CARUSO AND FARRAR
Cio-Cio-San’s callous husband, Lieutenant B. F. Pinkerton, was Caruso. Thus was born one of the most powerful artistic partnerships and box-office attractions in the history of the Metropolitan. They co-starred in New York and on tour well over one hundred times. Farrar and Caruso also become the darlings of mass media, the first opera stars to profit from the exposure of mechanical reproduction through recordings and movies. Caruso’s international career had been, in fact, launched by the initial discs he made in Milan in 1902. He would eventually earn a million dollars with his phonogenic voice, heard in the countless living rooms that boasted a Victor Talking Machine.
FARRAR AND THE MOVIES
Farrar was also a prolific recording artist, but she truly excelled in a medium in which Caruso failed—cinema. Over the top, to be sure, her flashing eyes and uninhibited body captivated Don José (Wallace Reid) and the moviegoing public in her maiden effort before the camera, Cecil B. DeMille’s Carmen (1915, available on Youtube). She starred in fourteen features between 1915 and 1920.
An extract of the fight scene in the film "Carmen" by Cecil B. De Mille starred by Geraldine Farrar.
During Farrar’s first Met Carmen following her return from Hollywood, the always rambunctious soprano injected movie realism into her portrayal, aggressively shaking a chorus girl in the Act I fight and biting Caruso’s hand in Act III. He threw her to the floor in retaliation. Their feud, which made the newspapers, was apparently resolved by the next performance, when the untamed, violent gypsy had relearned her operatic manners.
CARUSO AT THE ZOO
Caruso’s 1906-07 season, with glamorous co-stars Farrar and Lina Cavalieri, and roles in three Met premieres (Fedora, Manon Lescaut, and Madama Butterfly), began in scandal. He had been arrested for accosting a woman in the monkey-house in the Central Park zoo. At his trial he claimed the incident was the result of a misunderstanding because he spoke no English. Though he was convicted and fined, minimally, an adoring audience exonerated the tenor with an ovation at his first appearance of the season.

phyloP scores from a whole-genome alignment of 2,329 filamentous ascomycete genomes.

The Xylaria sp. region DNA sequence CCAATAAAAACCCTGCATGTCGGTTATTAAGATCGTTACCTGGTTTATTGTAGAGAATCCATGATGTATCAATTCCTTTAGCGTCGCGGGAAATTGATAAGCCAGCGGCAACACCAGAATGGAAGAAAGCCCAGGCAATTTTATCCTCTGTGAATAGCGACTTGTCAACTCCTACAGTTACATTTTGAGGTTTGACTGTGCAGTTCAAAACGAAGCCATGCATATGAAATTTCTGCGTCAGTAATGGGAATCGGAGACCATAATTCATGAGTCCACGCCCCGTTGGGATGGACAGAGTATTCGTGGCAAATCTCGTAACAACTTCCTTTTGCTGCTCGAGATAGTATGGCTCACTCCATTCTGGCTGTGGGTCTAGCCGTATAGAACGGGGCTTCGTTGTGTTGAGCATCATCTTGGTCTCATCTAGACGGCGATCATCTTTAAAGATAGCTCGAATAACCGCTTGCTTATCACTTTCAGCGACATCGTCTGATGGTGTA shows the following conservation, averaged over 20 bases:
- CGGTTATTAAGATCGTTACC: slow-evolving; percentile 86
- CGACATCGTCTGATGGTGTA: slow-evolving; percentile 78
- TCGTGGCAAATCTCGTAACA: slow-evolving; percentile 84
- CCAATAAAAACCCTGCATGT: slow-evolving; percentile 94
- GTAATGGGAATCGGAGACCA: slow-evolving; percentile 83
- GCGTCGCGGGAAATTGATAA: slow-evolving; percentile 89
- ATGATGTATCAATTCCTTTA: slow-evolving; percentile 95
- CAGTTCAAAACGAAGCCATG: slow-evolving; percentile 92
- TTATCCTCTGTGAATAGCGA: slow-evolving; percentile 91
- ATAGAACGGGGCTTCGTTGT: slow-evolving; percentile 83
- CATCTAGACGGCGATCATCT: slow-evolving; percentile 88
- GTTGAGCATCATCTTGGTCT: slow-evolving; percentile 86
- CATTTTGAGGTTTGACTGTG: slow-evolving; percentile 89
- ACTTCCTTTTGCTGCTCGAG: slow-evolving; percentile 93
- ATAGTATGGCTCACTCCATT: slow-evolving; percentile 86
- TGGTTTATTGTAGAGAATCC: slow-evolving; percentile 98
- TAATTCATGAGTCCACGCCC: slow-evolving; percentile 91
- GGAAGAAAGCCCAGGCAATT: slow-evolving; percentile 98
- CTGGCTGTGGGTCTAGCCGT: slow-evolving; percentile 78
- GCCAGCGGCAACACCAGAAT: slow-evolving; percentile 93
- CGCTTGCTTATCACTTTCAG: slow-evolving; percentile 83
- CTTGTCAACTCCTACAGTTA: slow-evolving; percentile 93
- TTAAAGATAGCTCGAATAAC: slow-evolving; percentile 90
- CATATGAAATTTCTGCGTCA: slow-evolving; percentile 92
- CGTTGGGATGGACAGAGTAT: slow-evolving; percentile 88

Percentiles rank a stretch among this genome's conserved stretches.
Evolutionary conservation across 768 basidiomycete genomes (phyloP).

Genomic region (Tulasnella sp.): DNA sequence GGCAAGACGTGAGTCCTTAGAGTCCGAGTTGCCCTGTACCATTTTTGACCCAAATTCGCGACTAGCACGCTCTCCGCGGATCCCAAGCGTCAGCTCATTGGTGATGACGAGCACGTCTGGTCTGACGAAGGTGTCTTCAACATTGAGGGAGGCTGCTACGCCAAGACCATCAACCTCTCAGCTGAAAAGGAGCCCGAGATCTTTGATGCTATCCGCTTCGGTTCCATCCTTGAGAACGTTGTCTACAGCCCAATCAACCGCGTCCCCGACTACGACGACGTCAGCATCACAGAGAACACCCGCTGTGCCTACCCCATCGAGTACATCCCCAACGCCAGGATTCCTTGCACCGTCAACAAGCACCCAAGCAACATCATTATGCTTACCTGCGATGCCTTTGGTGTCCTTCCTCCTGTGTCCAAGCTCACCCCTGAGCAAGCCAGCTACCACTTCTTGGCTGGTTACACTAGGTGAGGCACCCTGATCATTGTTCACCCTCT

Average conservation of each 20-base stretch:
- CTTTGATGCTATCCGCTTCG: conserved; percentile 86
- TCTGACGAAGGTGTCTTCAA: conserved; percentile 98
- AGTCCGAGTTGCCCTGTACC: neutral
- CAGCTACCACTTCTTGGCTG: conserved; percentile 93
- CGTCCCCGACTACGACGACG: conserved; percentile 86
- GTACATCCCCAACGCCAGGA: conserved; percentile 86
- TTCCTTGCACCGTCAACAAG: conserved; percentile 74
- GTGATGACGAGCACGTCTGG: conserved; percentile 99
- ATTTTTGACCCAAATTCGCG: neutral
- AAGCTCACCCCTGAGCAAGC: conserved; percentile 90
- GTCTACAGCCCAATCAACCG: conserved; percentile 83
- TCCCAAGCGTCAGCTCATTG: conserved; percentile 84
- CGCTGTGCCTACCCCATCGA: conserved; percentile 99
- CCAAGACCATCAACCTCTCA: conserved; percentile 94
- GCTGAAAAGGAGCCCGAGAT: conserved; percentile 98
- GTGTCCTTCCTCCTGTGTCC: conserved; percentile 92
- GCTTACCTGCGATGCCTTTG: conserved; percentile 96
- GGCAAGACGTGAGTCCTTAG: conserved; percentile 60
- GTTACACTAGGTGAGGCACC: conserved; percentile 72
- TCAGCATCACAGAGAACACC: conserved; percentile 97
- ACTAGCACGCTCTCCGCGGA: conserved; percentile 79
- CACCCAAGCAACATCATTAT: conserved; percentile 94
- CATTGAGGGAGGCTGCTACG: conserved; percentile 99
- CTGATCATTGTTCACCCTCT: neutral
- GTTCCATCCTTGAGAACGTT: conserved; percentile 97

[CLICKABLE IMAGE] Enrico Caruso as Canio in Leoncavallo's "Pagliacci" -one of his famous roles at The Met (Cabinet photograph by Aimé Dupont).
THE SALOME SCANDAL
Caruso’s scandal was pale indeed when compared to the ruckus caused by Conried’s decision to stage Richard Strauss’s Salome. When it was turned down by Farrar, the role of the Judean princess fell to Olive Fremstad, a dramatic soprano whose Sieglinde and Kundry had struck critics and audiences by their intensity. Frightening in her total devotion to her art, Fremstad would go to any lengths for the sake of dramatic illusion. Her preparation for the Strauss opera included a visit to the city morgue where she judged the true weight of a human head. One of Fremstad’s most trenchant bits of business was raising in triumph, on a silver platter, John the Baptist’s severed head above her own.
Conrad had not reckoned with the puritanical sensibilities of his patrons. It was one thing to fight adversaries who had no direct control over his activities, Cosima Wagner and a band of New York protestant ministers, for the right to present Parsifal. It was another to ignore the strait-laced taste of financier J. P. Morgan and the board of The Metropolitan Opera and Real Estate Company, the men who owned the opera house in which his company performed. With stupefying tactlessness, Conried scheduled the semi-public dress rehearsal of Salome for a Sunday morning. Many went to the Met directly from their devotions in church. Thus, following hymns and pious sermons, the patrons found themselves obliged to swallow the double dose of decadence concocted by Oscar Wilde, the playwright responsible for Salome, and Richard Strauss. Rumblings of displeasure began immediately.
Two days later, the first night audience was treated to a pre-opera concert with Caruso, Farrar, and the rest of Conried’s stars. Then came Salome’s erotically charged encounter with religion and death. Members of the audience reacted in horror when Fremstad voraciously kissed the severed head of John the Baptist at the front of the stage. An observer described the stunned reaction at the conclusion of the performance: “Many faces were white ... many women were silent, and men spoke as if a bad dream were on them.... The grip of a strange horror or disgust, was on the majority.”